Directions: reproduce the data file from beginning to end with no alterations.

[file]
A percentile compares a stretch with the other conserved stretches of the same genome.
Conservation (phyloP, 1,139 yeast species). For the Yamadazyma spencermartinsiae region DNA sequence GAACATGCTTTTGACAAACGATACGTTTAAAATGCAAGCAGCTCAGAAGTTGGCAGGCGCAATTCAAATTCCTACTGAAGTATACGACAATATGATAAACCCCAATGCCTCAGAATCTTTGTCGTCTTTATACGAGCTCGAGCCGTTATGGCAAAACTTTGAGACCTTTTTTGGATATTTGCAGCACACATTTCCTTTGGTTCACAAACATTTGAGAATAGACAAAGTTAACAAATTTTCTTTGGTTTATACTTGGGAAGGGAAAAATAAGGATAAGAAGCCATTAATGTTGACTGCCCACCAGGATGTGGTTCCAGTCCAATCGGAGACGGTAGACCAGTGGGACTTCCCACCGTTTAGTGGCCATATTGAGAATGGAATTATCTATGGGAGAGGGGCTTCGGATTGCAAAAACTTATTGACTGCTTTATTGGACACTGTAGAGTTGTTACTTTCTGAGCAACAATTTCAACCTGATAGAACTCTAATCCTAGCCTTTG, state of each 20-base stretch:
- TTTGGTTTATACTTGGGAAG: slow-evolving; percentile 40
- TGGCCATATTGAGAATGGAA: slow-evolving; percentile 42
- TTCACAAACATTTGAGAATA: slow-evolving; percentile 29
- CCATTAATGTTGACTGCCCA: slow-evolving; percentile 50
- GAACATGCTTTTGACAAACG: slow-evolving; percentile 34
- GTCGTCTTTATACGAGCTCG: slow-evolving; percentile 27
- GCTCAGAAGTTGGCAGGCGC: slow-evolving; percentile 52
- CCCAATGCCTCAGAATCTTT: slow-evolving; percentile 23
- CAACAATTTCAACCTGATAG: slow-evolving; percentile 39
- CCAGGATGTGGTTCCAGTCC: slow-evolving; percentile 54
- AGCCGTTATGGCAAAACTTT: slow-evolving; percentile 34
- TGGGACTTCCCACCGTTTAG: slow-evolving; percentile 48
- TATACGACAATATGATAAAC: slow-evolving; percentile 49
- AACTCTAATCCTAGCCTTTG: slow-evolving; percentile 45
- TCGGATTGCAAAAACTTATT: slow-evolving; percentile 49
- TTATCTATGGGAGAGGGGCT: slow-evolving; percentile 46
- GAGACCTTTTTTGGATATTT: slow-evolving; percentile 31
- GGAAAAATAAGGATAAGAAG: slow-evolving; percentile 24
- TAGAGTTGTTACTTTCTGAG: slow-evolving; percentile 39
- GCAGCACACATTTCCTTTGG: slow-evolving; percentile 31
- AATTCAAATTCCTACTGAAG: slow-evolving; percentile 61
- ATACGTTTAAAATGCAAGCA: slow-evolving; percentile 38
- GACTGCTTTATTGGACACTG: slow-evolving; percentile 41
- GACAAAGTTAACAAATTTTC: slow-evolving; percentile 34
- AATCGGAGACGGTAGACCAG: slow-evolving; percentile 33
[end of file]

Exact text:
A percentile compares a stretch with the other conserved stretches of the same genome.
Conservation (phyloP, 1,139 yeast species). For the Yamadazyma spencermartinsiae region DNA sequence GAACATGCTTTTGACAAACGATACGTTTAAAATGCAAGCAGCTCAGAAGTTGGCAGGCGCAATTCAAATTCCTACTGAAGTATACGACAATATGATAAACCCCAATGCCTCAGAATCTTTGTCGTCTTTATACGAGCTCGAGCCGTTATGGCAAAACTTTGAGACCTTTTTTGGATATTTGCAGCACACATTTCCTTTGGTTCACAAACATTTGAGAATAGACAAAGTTAACAAATTTTCTTTGGTTTATACTTGGGAAGGGAAAAATAAGGATAAGAAGCCATTAATGTTGACTGCCCACCAGGATGTGGTTCCAGTCCAATCGGAGACGGTAGACCAGTGGGACTTCCCACCGTTTAGTGGCCATATTGAGAATGGAATTATCTATGGGAGAGGGGCTTCGGATTGCAAAAACTTATTGACTGCTTTATTGGACACTGTAGAGTTGTTACTTTCTGAGCAACAATTTCAACCTGATAGAACTCTAATCCTAGCCTTTG, state of each 20-base stretch:
- TTTGGTTTATACTTGGGAAG: slow-evolving; percentile 40
- TGGCCATATTGAGAATGGAA: slow-evolving; percentile 42
- TTCACAAACATTTGAGAATA: slow-evolving; percentile 29
- CCATTAATGTTGACTGCCCA: slow-evolving; percentile 50
- GAACATGCTTTTGACAAACG: slow-evolving; percentile 34
- GTCGTCTTTATACGAGCTCG: slow-evolving; percentile 27
- GCTCAGAAGTTGGCAGGCGC: slow-evolving; percentile 52
- CCCAATGCCTCAGAATCTTT: slow-evolving; percentile 23
- CAACAATTTCAACCTGATAG: slow-evolving; percentile 39
- CCAGGATGTGGTTCCAGTCC: slow-evolving; percentile 54
- AGCCGTTATGGCAAAACTTT: slow-evolving; percentile 34
- TGGGACTTCCCACCGTTTAG: slow-evolving; percentile 48
- TATACGACAATATGATAAAC: slow-evolving; percentile 49
- AACTCTAATCCTAGCCTTTG: slow-evolving; percentile 45
- TCGGATTGCAAAAACTTATT: slow-evolving; percentile 49
- TTATCTATGGGAGAGGGGCT: slow-evolving; percentile 46
- GAGACCTTTTTTGGATATTT: slow-evolving; percentile 31
- GGAAAAATAAGGATAAGAAG: slow-evolving; percentile 24
- TAGAGTTGTTACTTTCTGAG: slow-evolving; percentile 39
- GCAGCACACATTTCCTTTGG: slow-evolving; percentile 31
- AATTCAAATTCCTACTGAAG: slow-evolving; percentile 61
- ATACGTTTAAAATGCAAGCA: slow-evolving; percentile 38
- GACTGCTTTATTGGACACTG: slow-evolving; percentile 41
- GACAAAGTTAACAAATTTTC: slow-evolving; percentile 34
- AATCGGAGACGGTAGACCAG: slow-evolving; percentile 33